Iran remains one of the world’s most prolific sponsors of terrorism. How can we expect it to stop once they have a nuclear deal?
By Dore Gold for the Telegraph (UK)
Iran’s foreign minister, Javad Zarif, has written an op-ed in the Financial Times which sets forward a distinct sequence for ostensibly resolving the daunting security challenges of the Middle East.
First, the P5+1 – the group of powerful nations negotiating with Iran – should come to a deal over its nuclear program. As a result, he argues, Tehran will “open new horizons” and join “the international battle” against “the increasingly brutal extremism that is engulfing the Middle East.”
The idea that Iran is a partner in the fight against terrorism is not only disingenuous but also absurd. What Zarif is seeking is a leap of faith by his Western readers, who are asked to believe that a country which has been repeatedly identified as the largest state supporter of terrorism in the world will suddenly be altered by an agreement over its nuclear program into an ally against terrorism. He is asking the world to simply trust Iran that this transformation is about to happen.
There is no evidence that the trust Zarif seeks is warranted in any way. Iran operates globally through cells controlled by the Quds Force of the Islamic Revolutionary Guard Corps (IRGC), often backed by operatives of Hizbollah. During the nuclear negotiations, this network has not been reduced in size; it operates in some 30 countries and on five continents – Iranian-backed attacks have taken place in such diverse locations as Argentina, France, Austria, Bulgaria, Lebanon, Saudi Arabia, Iraq, India, Thailand and even the United States.
Indeed, in October, 2011, the US uncovered a plot by an IRGC operative to recruit members of a Mexican drug cartel to conduct a mass casualty attack in Washington DC aimed at the Saudi Ambassador to the US. Since that time IRGC activity has only intensified. Yet another Iranian terrorist cell was discovered in Cypus just last month.
Some in the West hope that since Iran is led by a Shiite government it can be recruited in the fight against Sunni extremism, including against the Islamic State (Isil). This analysis often overlooks Iran’s proven willingness to cross the Sunni-Shiite divide to promote Sunni jihadism as well. Just after 9/11, Sunni extremists, including al-Qaeda, fled Afghanistan and sought asylum in Iran. These included Abu Musab al-Zarqawi, the future commander of al-Qaeda in Iraq, which eventually became Isil. Iranian backing for Sunni jihadists, with arms and training, has extended to Hamas and Islamic Jihad as well as to the Taliban in Afghanistan.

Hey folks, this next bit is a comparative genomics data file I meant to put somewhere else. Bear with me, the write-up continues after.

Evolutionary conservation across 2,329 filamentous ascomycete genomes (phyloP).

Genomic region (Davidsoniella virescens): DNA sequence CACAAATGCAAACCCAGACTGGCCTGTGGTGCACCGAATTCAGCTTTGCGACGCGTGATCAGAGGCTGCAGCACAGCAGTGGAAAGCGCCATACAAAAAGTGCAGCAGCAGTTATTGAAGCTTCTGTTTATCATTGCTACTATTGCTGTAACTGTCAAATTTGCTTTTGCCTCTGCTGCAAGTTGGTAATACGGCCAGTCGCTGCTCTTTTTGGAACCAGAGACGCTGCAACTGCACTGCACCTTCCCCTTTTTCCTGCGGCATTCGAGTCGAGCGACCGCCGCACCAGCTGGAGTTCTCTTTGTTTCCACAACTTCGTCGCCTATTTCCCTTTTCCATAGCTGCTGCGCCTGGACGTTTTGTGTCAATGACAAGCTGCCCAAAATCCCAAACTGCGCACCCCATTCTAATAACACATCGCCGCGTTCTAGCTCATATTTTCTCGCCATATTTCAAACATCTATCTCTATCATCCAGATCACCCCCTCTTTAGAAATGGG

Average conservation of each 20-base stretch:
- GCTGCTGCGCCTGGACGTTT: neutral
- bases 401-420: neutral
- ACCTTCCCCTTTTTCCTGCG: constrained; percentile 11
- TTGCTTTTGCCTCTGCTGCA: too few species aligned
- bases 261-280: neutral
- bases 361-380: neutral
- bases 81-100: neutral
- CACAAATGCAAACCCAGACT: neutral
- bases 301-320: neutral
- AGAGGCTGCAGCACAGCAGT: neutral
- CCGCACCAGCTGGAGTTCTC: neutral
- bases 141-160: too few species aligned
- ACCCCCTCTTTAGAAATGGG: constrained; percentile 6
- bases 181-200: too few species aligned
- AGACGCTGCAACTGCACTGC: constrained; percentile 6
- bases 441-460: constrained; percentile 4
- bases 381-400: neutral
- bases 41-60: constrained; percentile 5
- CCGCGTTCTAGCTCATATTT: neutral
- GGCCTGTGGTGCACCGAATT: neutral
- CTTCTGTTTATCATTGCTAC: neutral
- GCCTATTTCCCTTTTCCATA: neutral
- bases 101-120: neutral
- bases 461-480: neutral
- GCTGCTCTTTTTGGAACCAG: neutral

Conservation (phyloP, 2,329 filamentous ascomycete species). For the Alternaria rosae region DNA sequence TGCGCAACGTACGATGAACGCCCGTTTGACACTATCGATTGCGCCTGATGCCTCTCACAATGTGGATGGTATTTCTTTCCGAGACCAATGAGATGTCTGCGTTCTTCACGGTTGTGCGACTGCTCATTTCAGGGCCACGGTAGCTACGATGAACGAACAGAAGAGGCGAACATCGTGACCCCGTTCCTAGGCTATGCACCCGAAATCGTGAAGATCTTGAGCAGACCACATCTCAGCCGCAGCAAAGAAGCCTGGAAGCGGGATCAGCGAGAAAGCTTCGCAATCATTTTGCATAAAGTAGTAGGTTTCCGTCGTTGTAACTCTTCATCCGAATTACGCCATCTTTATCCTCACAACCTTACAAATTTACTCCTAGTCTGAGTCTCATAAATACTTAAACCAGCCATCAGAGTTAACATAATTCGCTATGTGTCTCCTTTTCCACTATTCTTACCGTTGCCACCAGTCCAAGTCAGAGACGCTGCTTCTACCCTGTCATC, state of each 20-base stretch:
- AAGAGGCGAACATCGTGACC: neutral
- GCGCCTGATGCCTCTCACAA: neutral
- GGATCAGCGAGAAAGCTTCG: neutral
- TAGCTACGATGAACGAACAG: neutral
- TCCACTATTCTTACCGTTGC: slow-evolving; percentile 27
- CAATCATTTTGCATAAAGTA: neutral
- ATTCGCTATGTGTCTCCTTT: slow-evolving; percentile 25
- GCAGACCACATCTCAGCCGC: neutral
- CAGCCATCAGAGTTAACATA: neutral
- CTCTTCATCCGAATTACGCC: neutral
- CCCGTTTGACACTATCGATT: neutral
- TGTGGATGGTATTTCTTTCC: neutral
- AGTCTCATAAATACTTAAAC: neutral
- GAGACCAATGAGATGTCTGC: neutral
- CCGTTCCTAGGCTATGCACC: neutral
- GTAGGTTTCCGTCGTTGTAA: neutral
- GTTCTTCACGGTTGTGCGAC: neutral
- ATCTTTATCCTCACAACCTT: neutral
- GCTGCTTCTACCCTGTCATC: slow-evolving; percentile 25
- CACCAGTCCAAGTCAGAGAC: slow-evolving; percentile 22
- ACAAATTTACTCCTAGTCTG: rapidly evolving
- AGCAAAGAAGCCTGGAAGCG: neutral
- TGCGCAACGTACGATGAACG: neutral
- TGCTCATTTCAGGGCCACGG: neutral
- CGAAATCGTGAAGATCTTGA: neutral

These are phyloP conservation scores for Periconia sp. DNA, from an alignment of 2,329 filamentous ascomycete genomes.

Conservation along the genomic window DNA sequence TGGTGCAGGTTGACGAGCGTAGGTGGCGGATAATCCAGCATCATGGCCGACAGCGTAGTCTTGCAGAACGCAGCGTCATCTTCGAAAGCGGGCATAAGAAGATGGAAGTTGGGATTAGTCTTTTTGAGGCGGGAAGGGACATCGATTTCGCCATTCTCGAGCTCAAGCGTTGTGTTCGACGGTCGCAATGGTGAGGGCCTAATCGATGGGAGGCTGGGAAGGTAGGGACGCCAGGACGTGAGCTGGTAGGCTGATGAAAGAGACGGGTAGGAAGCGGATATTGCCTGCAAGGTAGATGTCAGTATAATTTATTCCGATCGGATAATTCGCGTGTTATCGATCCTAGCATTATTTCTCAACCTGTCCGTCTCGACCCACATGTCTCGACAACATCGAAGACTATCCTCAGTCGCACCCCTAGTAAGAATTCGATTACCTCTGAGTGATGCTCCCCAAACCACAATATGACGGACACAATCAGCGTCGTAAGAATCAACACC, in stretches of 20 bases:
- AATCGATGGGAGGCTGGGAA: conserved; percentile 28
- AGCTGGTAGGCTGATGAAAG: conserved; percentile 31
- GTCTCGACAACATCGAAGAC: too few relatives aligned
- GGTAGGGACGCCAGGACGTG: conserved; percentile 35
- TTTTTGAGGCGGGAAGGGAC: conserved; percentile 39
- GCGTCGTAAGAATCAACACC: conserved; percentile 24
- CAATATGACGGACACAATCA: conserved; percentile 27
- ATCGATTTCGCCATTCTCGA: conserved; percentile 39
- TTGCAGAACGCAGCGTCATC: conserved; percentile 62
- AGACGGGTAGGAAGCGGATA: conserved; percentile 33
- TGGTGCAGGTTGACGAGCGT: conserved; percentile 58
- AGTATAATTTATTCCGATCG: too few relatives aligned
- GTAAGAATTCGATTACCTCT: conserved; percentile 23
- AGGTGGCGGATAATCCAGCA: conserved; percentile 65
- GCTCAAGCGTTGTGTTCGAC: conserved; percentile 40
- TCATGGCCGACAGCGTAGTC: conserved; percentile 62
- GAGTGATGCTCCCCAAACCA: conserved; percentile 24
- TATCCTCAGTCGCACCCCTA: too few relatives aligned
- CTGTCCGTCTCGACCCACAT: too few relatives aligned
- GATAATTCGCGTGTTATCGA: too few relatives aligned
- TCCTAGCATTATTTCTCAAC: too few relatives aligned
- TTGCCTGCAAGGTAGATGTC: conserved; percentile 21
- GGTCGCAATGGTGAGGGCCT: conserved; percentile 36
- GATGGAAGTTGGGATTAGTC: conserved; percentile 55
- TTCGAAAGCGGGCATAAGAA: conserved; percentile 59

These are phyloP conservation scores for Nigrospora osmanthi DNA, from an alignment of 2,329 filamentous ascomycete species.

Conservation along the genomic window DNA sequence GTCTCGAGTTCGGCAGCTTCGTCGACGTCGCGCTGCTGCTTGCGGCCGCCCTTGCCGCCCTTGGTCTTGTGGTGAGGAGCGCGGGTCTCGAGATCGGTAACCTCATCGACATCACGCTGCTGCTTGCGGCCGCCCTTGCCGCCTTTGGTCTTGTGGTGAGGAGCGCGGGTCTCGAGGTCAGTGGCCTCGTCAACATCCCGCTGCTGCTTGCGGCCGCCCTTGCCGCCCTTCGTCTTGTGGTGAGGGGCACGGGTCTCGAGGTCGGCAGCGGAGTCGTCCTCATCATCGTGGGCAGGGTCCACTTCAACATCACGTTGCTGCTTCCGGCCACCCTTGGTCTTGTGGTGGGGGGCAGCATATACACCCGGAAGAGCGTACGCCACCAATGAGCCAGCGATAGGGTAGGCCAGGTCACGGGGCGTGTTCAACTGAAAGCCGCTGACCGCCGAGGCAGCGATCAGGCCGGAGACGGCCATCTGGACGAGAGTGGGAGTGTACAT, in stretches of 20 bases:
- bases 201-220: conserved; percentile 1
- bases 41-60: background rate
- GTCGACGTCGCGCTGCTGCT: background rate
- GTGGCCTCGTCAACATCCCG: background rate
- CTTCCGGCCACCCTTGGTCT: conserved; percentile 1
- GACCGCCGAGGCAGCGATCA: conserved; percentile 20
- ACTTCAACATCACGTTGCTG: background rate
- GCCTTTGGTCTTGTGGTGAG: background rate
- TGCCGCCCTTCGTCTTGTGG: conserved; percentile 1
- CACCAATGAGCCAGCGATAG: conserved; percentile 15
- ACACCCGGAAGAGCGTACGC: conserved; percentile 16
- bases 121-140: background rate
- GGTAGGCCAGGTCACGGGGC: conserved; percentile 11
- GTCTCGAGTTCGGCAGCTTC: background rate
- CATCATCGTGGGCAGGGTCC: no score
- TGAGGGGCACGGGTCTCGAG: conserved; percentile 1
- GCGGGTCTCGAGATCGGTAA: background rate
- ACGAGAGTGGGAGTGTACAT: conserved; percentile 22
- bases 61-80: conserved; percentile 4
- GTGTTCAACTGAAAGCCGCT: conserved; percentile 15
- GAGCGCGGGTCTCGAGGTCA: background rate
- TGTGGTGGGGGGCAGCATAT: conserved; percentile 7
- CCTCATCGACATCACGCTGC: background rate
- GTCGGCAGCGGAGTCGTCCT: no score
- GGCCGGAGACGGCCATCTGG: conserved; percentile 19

A nuclear deal is likely only to intensify Iranian support for global terrorism for two reasons. First, the lifting of sanctions on Iran will result in a windfall of cash for the Iranian treasury, which could reach $150 billion in the first year. As Iran decides which Middle Eastern insurgency to back with its IRGC units, it often has to establish priorities because it is operating under clear economic constraints. These constraints will be removed as Iran obtains the wherewithal to fully fund and even expand its terrorist activity worldwide.
Second, in past decades, states supporting terrorism feared retaliatory operations by the West, such as the US attack on Libya in 1986. Deterrence could be created. But if Iran becomes a nuclear threshold state, as a result of its impending agreement with the P5+1, what are the chances that deterrence of this sort will hold? Iran will seek to act with impunity as the terrorism it sponsors acquires a protective nuclear umbrella.
Zarif is the last Iranian official who should talk about rejecting terrorism. Last January, he paid a highly publicized visit to Lebanon and laid a wreath at the grave of Imad Mughniyeh, the mastermind of Hizbollah terrorism, who was responsible for the attacks in the 1980s on American and French forces in Beirut, hijacking civilian aircrafts and taking international hostages.
Winston Churchill has been attributed with the saying that he refused to be impartial between the fire brigade and the fire. To take his distinction a step further, depending on Iran to fight terrorism is like making an arsonist part of the fire brigade. There is no basis for believing this will possibly work. Iran must unequivocally abandon its backing of international terrorism if it ever wants to rejoin the world community.
Dr. Gold is the Director-General of the Ministry of Foreign Affairs of Israel